Another key aspect of this methodology is the idea of “pull” (“Kanban” in Japanese) or “just in time”, where you build to the customer order, rather than “push” to a target level of production. So from the Wikipedia article…
Ford’s mass production system failed to incorporate the notion of “pull production” and thus often suffered from over-production.
So it seems in this regard our public school systems are treating business as the customer, “pulling” for more scientists and technicians to employ in increasingly technical business activities. But there appears to be great waste in this approach because school systems are so bureaucratically centralized that by the time you change the curriculum and get the student through 13 years of it, the business needs have changed completely, and you have produced a bunch of student Edsels or Hummers.
But if you look at the parents or (radically) even the student as the customer, then “pull” or “just in time” methodology would call for a much less standardized more tailored curriculum to the individual student and the development of their unique strengths. If you were improving your education process to add value with this view of the customer, then you would maybe look at decentralizing your school operations and putting more authority with the school staff (the teacher) closest to the customer rather than the farther removed administrators, particularly those at the state level who have no interaction and get little or no feedback from those customers.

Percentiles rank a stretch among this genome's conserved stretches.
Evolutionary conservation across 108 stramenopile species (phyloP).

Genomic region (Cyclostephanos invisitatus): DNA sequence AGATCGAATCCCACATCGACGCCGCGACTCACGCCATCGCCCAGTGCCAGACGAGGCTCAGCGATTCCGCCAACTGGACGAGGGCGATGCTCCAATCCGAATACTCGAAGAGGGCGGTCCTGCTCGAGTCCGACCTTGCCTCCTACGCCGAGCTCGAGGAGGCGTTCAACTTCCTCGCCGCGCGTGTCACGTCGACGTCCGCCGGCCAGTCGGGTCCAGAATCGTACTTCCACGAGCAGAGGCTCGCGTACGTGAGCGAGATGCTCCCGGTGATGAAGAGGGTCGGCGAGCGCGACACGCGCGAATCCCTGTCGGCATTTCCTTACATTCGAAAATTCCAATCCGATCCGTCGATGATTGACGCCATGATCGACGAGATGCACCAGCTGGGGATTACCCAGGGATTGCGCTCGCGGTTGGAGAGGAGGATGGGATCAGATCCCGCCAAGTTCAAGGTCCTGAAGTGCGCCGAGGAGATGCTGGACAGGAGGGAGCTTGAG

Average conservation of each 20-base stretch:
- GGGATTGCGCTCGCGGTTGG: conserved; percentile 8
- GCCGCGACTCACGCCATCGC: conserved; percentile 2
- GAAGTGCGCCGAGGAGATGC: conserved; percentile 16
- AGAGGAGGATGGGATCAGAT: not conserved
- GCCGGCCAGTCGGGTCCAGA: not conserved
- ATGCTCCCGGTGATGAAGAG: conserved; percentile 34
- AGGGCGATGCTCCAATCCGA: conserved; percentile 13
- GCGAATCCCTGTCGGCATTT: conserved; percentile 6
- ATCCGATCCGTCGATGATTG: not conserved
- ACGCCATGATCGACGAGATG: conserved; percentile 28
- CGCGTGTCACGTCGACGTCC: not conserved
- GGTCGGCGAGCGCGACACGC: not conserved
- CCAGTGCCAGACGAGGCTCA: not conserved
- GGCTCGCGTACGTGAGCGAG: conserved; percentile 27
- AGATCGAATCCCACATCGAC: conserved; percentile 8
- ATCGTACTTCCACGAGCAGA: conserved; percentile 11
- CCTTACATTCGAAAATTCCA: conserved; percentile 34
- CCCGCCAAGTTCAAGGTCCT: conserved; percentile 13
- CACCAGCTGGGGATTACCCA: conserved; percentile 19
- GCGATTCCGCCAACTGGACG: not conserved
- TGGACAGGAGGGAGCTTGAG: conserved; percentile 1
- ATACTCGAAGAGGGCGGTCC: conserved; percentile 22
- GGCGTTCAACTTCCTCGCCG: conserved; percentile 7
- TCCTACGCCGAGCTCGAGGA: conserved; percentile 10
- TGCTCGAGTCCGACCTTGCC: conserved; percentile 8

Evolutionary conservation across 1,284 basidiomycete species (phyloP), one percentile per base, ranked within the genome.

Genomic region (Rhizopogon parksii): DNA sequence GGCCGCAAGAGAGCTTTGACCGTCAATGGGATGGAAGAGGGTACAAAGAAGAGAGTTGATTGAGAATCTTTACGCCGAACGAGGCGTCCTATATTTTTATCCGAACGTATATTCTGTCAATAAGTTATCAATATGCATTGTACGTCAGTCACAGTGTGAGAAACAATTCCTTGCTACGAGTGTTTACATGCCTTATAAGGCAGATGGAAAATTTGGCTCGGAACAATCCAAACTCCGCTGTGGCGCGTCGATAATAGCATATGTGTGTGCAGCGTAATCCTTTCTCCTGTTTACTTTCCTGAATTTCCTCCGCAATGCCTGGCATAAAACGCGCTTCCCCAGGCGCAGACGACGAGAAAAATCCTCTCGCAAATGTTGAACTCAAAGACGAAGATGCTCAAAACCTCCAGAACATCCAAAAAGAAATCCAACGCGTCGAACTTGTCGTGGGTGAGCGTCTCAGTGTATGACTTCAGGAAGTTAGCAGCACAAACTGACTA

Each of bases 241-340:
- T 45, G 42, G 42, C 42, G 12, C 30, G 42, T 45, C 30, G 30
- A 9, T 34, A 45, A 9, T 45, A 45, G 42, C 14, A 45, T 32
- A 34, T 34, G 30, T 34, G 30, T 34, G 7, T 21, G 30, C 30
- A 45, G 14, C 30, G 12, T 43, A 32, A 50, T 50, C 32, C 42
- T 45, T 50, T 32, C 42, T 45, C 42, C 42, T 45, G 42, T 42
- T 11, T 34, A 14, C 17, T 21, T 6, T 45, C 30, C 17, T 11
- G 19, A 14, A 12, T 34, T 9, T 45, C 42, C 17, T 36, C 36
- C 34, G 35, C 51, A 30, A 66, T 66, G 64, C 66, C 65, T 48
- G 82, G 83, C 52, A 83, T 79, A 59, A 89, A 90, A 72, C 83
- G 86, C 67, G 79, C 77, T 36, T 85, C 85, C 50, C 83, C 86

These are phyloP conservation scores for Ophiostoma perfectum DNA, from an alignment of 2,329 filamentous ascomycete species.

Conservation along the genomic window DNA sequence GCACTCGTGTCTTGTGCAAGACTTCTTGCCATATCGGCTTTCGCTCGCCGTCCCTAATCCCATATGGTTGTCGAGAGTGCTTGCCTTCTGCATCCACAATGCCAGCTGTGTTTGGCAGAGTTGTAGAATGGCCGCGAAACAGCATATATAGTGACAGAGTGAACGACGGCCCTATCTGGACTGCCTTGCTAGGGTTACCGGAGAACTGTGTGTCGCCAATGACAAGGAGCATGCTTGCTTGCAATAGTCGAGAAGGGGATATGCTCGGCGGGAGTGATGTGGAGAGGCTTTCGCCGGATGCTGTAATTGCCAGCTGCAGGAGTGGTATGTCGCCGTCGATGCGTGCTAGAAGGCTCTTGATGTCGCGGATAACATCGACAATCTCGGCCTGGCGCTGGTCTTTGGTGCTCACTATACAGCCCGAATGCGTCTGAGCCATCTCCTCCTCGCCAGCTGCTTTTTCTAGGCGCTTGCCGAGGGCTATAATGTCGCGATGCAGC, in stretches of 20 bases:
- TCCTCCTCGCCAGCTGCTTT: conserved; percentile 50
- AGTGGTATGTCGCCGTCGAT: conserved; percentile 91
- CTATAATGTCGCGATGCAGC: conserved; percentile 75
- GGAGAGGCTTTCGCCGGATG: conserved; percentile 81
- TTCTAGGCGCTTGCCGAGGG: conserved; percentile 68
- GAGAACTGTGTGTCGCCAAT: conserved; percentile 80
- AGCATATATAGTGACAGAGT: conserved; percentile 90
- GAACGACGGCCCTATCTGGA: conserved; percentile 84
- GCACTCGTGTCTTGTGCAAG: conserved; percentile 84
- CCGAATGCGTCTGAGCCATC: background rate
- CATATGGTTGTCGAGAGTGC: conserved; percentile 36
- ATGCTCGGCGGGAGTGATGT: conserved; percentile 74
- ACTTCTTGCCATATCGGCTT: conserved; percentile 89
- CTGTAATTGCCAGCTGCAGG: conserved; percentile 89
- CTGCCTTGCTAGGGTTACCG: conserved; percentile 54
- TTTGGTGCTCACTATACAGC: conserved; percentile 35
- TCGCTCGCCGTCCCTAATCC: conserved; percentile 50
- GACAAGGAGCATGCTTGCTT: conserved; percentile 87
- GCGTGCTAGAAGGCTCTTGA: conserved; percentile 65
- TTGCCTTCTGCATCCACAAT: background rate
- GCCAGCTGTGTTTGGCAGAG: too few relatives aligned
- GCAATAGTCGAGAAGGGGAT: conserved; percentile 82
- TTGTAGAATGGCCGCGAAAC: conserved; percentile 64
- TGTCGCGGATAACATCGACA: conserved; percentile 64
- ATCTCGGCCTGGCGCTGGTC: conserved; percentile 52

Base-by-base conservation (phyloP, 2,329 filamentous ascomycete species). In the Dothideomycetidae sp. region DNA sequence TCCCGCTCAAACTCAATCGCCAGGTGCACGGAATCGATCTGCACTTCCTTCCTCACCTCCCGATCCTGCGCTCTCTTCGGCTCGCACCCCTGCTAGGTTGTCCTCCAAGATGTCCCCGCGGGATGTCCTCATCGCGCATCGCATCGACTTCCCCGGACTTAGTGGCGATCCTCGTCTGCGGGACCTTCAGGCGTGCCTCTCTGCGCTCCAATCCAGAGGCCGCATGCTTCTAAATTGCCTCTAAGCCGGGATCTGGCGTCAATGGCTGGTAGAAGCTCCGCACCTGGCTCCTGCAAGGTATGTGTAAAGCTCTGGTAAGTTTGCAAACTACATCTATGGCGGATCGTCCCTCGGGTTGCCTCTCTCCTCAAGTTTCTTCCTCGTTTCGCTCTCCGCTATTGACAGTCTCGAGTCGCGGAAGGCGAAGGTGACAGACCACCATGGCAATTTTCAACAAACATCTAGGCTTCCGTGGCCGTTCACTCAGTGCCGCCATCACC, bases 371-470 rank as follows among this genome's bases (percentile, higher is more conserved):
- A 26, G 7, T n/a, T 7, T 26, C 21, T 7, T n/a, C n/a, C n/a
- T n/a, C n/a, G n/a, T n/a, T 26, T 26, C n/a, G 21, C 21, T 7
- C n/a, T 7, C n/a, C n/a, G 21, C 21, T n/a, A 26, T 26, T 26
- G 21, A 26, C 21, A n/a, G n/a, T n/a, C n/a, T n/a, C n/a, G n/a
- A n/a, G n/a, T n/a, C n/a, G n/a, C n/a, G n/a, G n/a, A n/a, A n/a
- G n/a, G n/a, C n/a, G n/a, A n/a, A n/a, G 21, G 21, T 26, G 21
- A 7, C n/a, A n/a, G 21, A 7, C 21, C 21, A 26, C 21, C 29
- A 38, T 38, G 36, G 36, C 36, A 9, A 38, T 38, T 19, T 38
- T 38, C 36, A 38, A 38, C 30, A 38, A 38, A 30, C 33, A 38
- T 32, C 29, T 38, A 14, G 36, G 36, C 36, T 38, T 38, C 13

Well food for thought and just the tip of the iceberg, but as long as we look at education as a major public institution it seems that that institution and its stakeholders (all the various potential customers) would be served by leveraging all the current “best practices” out there and not toil wastefully using outmoded 19th Century methodologies.
Also I as a parent and my kids as students would have all been happier being treated more as the customer of education than having our kids treated more as the product, with the state and business as the customer. I was certainly not happy that virtually all the school choices available to me and my kids were structured this way, and it was a blessing we had the resources and supportive state laws to have the choice (we took) to eventually switch our kids from public school to homeschooling.
Maybe if the schools our kids did attend (with poor result) had been set up with parents and students as the customer things could have been quite different, focused on removing “waste” that added no value to this customer and tailored to meet this customer’s needs.